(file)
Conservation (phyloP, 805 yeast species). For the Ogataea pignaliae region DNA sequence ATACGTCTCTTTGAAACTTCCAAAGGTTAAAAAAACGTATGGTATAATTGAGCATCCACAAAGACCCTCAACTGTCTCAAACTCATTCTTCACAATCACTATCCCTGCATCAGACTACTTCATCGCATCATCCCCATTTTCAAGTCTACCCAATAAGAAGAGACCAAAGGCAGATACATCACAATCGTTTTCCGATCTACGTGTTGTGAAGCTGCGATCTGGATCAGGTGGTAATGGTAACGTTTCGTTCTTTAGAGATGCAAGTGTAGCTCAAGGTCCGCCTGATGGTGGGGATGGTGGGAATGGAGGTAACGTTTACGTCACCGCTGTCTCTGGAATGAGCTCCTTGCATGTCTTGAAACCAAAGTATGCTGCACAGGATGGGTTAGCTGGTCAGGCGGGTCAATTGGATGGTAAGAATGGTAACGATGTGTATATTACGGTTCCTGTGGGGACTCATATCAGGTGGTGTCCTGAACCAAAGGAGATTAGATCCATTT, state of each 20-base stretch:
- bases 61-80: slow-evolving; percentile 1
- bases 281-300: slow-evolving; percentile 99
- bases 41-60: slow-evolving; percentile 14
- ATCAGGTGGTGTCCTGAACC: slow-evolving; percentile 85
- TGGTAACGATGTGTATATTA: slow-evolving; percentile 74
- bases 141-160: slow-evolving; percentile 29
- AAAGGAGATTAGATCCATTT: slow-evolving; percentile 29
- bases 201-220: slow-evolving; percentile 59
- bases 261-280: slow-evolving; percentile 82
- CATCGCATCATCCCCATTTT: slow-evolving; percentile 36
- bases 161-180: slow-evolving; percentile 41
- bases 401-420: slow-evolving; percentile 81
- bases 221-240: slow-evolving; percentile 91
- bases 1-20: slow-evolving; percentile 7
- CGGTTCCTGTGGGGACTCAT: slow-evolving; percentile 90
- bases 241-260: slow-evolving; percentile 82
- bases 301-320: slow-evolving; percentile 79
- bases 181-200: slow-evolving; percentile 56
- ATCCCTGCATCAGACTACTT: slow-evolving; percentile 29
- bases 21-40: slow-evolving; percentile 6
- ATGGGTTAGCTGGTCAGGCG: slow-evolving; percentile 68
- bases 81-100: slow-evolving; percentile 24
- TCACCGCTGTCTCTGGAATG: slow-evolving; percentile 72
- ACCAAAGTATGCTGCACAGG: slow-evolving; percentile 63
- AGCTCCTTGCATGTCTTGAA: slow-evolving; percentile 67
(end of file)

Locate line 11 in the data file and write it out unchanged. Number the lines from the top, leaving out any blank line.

- CATCGCATCATCCCCATTTT: slow-evolving; percentile 36